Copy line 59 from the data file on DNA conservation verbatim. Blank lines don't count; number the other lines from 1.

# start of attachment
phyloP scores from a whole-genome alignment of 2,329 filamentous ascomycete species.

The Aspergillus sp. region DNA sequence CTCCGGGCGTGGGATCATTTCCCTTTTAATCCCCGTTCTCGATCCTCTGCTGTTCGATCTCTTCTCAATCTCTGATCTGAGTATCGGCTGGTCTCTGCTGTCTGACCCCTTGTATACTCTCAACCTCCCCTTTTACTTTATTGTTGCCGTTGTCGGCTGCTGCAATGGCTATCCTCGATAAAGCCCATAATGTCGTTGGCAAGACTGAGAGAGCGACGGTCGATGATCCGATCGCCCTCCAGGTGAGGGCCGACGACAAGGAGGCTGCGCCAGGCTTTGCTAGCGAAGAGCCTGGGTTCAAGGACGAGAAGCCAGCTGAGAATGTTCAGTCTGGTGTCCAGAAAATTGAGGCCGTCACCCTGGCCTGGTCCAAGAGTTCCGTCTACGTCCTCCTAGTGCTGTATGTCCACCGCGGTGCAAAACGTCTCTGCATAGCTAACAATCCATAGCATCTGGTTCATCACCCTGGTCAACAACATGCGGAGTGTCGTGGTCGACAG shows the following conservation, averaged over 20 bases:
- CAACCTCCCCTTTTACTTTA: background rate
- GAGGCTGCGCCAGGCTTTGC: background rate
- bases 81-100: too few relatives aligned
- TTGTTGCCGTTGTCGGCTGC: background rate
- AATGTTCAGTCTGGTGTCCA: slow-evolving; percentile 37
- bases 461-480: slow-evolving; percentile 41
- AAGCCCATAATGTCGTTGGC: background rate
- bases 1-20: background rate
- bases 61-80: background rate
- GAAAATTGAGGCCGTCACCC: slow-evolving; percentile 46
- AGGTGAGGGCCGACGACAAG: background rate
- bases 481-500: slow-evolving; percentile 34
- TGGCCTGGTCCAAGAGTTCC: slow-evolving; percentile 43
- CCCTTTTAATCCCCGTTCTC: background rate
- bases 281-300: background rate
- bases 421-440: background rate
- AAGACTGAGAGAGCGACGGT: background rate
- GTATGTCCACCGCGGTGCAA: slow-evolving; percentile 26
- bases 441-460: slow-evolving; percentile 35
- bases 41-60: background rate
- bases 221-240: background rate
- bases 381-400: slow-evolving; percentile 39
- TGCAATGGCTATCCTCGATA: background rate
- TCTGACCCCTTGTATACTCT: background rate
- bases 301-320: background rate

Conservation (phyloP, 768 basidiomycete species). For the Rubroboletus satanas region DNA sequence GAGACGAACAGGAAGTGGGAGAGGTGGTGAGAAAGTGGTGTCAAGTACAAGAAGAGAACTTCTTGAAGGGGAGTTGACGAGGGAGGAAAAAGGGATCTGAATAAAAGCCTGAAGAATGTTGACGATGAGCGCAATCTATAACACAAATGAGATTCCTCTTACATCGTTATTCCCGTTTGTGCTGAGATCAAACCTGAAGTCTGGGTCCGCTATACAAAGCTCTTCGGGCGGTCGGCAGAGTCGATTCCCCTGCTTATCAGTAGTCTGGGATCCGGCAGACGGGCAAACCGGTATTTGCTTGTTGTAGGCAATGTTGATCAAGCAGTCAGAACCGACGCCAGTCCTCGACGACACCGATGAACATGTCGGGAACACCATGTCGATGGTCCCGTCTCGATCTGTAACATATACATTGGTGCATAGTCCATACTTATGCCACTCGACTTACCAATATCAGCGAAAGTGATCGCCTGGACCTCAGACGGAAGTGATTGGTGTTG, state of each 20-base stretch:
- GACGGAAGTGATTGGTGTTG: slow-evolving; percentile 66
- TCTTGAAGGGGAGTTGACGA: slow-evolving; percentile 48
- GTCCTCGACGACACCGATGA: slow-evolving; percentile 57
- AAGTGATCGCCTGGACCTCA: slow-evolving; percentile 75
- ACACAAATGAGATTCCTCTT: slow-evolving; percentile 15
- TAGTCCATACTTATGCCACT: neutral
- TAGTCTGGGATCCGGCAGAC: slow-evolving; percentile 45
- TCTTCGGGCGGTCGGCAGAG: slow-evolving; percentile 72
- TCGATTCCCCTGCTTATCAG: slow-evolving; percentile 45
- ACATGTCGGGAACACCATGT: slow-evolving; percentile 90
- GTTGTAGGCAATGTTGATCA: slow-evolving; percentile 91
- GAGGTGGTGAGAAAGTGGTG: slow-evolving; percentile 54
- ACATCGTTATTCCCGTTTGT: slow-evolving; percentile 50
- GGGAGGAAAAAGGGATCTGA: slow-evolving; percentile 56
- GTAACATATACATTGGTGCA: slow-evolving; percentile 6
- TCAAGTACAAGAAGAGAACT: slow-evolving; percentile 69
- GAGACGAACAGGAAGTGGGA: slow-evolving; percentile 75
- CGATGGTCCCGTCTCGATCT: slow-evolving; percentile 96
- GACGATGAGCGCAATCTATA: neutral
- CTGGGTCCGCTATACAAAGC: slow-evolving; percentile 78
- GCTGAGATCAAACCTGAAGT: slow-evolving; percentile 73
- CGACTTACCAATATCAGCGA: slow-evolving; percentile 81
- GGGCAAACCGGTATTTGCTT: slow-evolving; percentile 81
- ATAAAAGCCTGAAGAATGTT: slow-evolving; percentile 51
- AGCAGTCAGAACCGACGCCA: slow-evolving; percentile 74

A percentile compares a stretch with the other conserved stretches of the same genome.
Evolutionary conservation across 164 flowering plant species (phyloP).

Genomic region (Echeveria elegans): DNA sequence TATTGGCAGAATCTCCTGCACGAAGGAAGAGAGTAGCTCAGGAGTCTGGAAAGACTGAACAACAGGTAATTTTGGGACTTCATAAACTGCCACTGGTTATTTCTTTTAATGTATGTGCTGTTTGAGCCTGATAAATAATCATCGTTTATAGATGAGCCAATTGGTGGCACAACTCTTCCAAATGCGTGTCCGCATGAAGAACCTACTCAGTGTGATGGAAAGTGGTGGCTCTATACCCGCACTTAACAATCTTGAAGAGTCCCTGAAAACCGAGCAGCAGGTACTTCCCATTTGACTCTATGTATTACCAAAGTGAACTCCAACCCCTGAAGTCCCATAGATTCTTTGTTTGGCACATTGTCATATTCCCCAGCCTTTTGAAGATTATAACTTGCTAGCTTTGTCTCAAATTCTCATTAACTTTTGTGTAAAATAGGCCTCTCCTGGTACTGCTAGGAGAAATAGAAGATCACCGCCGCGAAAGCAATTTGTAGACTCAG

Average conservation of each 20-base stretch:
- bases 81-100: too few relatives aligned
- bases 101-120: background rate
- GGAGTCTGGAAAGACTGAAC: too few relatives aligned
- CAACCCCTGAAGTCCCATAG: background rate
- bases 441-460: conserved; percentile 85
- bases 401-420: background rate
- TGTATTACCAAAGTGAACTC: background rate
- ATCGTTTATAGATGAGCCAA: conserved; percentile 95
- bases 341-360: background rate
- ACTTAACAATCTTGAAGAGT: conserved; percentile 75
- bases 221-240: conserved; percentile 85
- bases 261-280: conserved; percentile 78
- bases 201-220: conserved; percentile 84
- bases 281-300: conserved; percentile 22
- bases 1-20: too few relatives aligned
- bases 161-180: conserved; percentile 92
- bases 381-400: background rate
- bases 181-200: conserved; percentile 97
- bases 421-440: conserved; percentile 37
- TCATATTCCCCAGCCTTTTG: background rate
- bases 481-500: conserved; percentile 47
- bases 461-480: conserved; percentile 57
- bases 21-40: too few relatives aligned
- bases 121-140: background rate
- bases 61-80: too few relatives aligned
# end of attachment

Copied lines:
- bases 101-120: background rate